A startup is making it easier for Amazon's sellers to fulfill orders, and it's a hint at how one-day shipping could become a reality
- Deliverr, a third-party service that helps merchants fulfill and sell goods across retail marketplace websites, has just added Amazon to its offerings, alongside Walmart, Ebay, and Shopify.
- It's the final piece in the puzzle for the company, which operates an Amazon-like network of leased warehouse space.
- The partnership comes at the same time as Amazon is pouring resources into its logistics and fulfillment systems, as it evolves its Prime offering from a standard two-day offering to one-day.
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Deliverr, which runs a third-party service that helps merchants fulfill orders and sell items across retail websites, has just added Amazon to its offerings.
Deliverr uses a network of leased space in warehouses across the country to allow other marketplaces, including Walmart, Shopify, and Ebay, to mimic the services of Amazon. Deliverr takes a set fee off the top and handles both storage and fulfillment, just like Fulfillment by Amazon does for Amazon sellers.
And now Deliverr can also do that for Amazon sellers.
"I think it's a huge, huge milestone for us," Deliverr cofounder Michael Krakaris said.
Merchants will be able to store goods in Deliverr's warehouses and sell them on any of the marketplace websites it partners with, including Walmart, Ebay, Shopify, and, now, Amazon.
Deliverr previously added two-day shipping integration with Walmart earlier this year, and it has since experienced a surge of growth. The company pegs its growth rate at over 1,000% over the last six months, and the nearly two-year-old company has launched Toronto and Chicago offices in addition to its headquarters in San Francisco.
"We'll just continue scaling to add more and more merchants and see where this goes," Krakaris said.
The partnership with Amazon uses the e-commerce company's seller-fulfilled Prime program, in which Amazon certifies certain third-party warehouses and networks to allow goods to be listed as Prime-eligible. A representative for Amazon did not immediately return Business Insider's request for comment on this story.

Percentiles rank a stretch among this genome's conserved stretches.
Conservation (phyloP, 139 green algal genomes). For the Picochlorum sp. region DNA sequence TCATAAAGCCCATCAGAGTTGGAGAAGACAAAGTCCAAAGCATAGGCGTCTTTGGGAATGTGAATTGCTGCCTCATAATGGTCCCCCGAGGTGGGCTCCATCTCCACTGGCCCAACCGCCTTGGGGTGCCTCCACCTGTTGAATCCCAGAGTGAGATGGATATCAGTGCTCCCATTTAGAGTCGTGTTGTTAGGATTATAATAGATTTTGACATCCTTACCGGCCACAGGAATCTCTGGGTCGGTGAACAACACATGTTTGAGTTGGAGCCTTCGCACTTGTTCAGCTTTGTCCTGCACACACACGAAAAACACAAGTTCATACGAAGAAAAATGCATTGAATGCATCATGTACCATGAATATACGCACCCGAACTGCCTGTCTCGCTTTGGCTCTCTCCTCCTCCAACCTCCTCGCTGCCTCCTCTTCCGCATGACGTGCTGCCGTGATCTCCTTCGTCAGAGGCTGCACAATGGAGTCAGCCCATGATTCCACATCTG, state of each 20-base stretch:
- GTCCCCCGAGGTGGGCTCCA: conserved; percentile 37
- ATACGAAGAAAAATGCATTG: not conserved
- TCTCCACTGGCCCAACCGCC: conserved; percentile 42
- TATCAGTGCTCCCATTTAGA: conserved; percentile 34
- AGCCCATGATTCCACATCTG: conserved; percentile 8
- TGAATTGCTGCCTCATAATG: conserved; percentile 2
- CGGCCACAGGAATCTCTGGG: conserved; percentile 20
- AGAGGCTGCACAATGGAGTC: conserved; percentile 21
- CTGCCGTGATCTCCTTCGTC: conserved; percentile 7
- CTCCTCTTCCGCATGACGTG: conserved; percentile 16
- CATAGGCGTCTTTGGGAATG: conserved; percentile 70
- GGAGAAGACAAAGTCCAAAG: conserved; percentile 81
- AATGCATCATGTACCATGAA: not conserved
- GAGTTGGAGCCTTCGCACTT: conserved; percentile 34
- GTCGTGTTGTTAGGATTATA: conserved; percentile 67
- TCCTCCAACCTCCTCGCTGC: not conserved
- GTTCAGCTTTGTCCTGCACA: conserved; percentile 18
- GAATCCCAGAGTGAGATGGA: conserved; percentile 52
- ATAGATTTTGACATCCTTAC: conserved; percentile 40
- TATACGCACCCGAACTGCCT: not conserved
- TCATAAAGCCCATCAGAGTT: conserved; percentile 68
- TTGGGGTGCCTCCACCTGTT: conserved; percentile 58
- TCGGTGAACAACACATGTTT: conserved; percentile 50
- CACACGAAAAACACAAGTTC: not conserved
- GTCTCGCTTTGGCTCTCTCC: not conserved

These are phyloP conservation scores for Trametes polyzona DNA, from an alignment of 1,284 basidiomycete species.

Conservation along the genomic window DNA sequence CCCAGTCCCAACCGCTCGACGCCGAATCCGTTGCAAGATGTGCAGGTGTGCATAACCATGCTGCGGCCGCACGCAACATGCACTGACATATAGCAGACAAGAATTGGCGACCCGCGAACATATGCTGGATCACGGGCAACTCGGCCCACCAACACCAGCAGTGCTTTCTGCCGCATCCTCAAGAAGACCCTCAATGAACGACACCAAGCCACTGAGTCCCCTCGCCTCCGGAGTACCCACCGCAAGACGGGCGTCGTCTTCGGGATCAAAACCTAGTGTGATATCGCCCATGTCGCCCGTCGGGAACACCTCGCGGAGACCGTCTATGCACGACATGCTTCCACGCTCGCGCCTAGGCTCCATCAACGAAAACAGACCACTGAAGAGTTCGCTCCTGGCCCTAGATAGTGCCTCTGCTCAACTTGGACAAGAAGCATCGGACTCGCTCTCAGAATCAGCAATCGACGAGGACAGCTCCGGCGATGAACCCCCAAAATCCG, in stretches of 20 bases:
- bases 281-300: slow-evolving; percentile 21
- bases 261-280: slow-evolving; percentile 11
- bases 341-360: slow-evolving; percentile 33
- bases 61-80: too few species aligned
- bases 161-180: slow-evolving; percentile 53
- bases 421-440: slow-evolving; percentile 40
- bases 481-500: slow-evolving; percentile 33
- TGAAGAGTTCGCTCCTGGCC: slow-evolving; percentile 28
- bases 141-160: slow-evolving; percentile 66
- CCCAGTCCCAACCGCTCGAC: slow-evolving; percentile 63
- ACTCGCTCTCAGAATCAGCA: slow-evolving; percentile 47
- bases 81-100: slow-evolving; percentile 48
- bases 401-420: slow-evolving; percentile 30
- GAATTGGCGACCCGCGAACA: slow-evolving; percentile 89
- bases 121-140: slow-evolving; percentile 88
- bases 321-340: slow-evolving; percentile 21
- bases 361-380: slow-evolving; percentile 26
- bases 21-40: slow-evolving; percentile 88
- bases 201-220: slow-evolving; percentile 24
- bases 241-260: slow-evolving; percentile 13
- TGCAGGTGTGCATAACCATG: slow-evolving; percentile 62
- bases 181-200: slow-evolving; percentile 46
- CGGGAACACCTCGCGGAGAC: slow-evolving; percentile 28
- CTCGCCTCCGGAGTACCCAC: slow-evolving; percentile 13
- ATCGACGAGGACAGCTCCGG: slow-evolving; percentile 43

It also comes at an important time for both companies, as Amazon has recently announced its initiative to evolve its standard two-day shipping Prime guarantee to be a one-day shipping guarantee.
Deliverr's new Amazon-friendly service "does tie very nicely into that program," according to Krakaris.
"We could get to one-day shipping pretty quickly, depending on how fast Amazon moves on their Prime initiative. As times get faster and faster, it's going to be harder and harder for merchants to self-fulfill Prime orders. And we're going to really help a need there."
Though many are interpreting Amazon's switch from two-day to one-day shipping as "binary," Krakaris said that's not the case.
Amazon says it has more than 100 million items available for Prime two-day shipping. In order to fulfill its promise of replacing two-day shipping with one-day, it needs to make that same number of items available for one-day, a process that will take months, if not years.
"The real question is not, 'when will Prime support one day shipping?' Because that answer is: they've been doing it for a few years now," Krakaris said. "The bigger question is, what percentage of that Prime inventory is: 'On what service level? Across what geography? And how is that going to change over time?'"
That's where Deliverr can come in. Once Amazon enables third-party partners to help it deliver in one day, the Deliverr's nationwide network of warehouses could help add new items from third-party sellers to the one-day category, helping Amazon in its Prime evolution.
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